A new initiative to improve police skills takes off in December, amid hopes that it will improve the use of data and evidence by officers as they strive to improve performance and drive down costs.
The Home Office has just announced that Alex Marshall, chief constable of Hampshire (pictured left) will head the College of Policing. It will be more of a ‘virtual’ college than a campus-based institution and support the training and capacity efforts of police forces rather than itself provide courses. But the government hopes that it will improve police operations and set standards for specialist skills and training, in fields such as investigation, intelligence gathering and firearms.
The government hopes policing will become cleverer, allowing cuts in what it calls bureaucracy as well as ‘driving down crime’. Home Office minister Damian Green said: ‘the college will be the engine of police reform, enhancing professionalism and setting the highest standards of integrity. It will allow us to develop the change in culture crucial to British policing.’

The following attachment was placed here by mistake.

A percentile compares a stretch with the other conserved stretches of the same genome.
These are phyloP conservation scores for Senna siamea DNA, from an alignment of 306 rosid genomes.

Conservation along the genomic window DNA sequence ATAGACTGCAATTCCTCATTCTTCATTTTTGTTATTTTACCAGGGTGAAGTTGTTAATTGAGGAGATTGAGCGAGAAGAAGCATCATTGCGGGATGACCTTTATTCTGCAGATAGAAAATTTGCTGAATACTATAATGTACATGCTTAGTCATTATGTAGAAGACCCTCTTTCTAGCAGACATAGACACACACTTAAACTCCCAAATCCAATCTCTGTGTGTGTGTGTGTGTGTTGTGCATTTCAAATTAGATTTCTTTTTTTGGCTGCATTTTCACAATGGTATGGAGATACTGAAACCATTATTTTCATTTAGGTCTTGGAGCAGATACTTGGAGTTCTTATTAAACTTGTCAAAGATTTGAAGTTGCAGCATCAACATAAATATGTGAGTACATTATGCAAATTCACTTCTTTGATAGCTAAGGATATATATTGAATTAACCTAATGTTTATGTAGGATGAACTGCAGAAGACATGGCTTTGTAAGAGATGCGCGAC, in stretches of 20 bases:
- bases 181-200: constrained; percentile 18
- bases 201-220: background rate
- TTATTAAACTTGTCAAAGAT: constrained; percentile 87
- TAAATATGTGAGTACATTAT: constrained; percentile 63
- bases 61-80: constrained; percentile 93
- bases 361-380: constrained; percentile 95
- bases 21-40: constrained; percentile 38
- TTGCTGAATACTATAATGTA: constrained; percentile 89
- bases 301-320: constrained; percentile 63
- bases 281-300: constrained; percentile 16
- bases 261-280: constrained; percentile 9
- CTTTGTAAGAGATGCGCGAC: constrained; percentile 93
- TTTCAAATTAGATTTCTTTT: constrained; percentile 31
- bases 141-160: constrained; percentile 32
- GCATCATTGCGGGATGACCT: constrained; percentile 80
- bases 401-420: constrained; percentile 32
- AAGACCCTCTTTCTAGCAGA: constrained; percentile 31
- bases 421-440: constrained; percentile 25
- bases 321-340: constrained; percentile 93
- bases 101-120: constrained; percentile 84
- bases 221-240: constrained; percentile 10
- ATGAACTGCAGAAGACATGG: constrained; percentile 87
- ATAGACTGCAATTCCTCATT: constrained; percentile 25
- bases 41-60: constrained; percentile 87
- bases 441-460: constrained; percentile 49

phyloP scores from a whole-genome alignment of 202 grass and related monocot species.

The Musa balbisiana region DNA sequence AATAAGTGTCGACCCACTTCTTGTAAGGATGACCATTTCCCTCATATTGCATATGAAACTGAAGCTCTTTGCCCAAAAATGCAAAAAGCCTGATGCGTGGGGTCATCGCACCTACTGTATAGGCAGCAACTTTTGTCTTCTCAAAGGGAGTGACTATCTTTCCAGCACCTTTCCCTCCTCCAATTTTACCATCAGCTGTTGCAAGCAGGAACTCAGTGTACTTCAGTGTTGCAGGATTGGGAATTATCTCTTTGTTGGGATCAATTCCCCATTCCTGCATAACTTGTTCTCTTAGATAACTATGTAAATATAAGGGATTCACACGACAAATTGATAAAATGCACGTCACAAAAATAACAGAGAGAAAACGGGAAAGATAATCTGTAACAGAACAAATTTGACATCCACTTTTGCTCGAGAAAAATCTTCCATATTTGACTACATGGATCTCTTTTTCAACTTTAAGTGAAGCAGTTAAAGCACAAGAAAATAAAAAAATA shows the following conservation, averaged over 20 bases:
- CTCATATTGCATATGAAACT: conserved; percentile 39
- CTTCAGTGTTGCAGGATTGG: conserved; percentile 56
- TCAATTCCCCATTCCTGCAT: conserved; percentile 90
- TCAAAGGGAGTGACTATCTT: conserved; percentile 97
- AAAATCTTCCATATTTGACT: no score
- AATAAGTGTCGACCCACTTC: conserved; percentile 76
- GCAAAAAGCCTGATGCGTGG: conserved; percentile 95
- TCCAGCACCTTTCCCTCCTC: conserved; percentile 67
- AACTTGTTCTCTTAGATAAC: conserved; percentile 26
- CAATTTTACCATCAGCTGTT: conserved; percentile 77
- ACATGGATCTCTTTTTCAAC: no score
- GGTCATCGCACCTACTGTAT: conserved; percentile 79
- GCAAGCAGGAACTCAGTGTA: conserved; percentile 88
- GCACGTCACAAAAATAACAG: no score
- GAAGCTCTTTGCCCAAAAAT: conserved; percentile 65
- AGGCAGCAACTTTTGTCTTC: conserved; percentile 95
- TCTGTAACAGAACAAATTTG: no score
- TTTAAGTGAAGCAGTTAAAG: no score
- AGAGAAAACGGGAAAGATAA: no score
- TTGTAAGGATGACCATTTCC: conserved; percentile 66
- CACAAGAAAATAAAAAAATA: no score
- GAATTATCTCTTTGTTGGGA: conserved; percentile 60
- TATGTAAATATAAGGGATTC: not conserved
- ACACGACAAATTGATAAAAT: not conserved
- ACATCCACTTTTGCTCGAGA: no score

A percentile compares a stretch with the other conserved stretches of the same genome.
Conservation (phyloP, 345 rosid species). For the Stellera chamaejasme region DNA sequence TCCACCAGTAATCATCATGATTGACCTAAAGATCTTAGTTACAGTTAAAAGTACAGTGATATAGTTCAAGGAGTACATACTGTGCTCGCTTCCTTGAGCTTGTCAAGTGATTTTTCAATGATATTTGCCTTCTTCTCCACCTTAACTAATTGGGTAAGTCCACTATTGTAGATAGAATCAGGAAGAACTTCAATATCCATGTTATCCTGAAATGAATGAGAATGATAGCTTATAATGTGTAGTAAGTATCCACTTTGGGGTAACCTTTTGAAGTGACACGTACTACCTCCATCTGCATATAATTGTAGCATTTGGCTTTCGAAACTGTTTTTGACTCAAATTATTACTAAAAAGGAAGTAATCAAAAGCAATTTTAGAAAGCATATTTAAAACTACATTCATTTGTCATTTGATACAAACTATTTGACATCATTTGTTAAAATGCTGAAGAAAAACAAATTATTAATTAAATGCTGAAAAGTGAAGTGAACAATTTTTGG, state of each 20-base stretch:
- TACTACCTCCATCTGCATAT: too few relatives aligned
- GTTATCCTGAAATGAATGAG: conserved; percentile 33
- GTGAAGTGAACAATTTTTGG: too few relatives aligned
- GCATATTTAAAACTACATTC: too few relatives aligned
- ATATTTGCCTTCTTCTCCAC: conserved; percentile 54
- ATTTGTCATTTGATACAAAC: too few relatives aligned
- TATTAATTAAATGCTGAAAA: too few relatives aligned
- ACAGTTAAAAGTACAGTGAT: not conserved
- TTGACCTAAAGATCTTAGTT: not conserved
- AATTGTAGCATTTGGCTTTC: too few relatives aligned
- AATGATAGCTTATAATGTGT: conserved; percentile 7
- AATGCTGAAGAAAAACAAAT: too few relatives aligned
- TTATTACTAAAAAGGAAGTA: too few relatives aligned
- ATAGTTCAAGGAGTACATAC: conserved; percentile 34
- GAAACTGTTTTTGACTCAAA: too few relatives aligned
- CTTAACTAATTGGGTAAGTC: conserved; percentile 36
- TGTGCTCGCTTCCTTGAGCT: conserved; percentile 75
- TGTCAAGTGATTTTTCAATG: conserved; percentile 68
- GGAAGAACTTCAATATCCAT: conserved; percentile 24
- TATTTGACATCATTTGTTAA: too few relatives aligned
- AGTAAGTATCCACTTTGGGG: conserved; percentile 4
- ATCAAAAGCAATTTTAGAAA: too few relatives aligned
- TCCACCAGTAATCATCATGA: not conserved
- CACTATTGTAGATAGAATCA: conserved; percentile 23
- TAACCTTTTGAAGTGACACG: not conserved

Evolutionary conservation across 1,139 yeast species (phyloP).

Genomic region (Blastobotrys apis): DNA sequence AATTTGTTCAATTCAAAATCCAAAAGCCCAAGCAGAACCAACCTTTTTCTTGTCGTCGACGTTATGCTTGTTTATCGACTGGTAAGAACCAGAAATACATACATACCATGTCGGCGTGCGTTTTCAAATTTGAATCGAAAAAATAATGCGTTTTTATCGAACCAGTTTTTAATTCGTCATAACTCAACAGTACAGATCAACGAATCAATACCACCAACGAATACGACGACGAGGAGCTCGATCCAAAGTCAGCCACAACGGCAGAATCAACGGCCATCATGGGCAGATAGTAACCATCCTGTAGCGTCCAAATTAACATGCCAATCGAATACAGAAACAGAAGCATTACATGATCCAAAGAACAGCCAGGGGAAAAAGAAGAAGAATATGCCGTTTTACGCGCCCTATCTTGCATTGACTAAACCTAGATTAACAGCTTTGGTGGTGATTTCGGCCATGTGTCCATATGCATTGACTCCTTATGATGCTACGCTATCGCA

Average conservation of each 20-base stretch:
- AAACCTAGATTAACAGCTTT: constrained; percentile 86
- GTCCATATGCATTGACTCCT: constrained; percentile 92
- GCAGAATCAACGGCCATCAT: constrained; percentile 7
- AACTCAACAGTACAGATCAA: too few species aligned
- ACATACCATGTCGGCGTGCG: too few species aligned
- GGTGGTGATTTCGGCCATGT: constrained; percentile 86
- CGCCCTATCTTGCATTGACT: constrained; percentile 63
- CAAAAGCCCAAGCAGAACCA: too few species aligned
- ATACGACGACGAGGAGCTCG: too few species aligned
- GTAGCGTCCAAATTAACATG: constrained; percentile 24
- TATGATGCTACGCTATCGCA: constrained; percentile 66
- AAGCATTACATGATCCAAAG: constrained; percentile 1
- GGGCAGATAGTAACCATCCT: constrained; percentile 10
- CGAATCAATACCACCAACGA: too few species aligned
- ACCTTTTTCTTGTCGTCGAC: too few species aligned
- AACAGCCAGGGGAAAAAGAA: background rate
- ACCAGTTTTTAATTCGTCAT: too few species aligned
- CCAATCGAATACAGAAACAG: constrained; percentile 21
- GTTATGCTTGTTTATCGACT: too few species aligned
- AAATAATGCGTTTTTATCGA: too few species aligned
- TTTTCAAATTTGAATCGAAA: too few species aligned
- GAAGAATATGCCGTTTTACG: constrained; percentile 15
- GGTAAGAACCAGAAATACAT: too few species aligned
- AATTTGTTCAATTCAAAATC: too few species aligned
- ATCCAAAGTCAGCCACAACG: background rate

Mr Marshall has been chief constable in Hants for four years and is credited with establishing a national police air service, cutting costs on the way. He talked of the college cutting ‘unnecessary policies in policing’, replacing them ‘with practical, common sense approaches based on the evidence of what works.’
But assessing what works depends on more police officers being able to read the data and count the numbers. A test for Mr Marshall and the new college will be how far it picks up the work commenced by the Society of Evidence Based Policing and similar initiatives, pushing officers and police managers to study crime patterns and police deployments closely.
Police officers are going to be able to do the numbers and the College of Policing will need to insist on more stats capacity.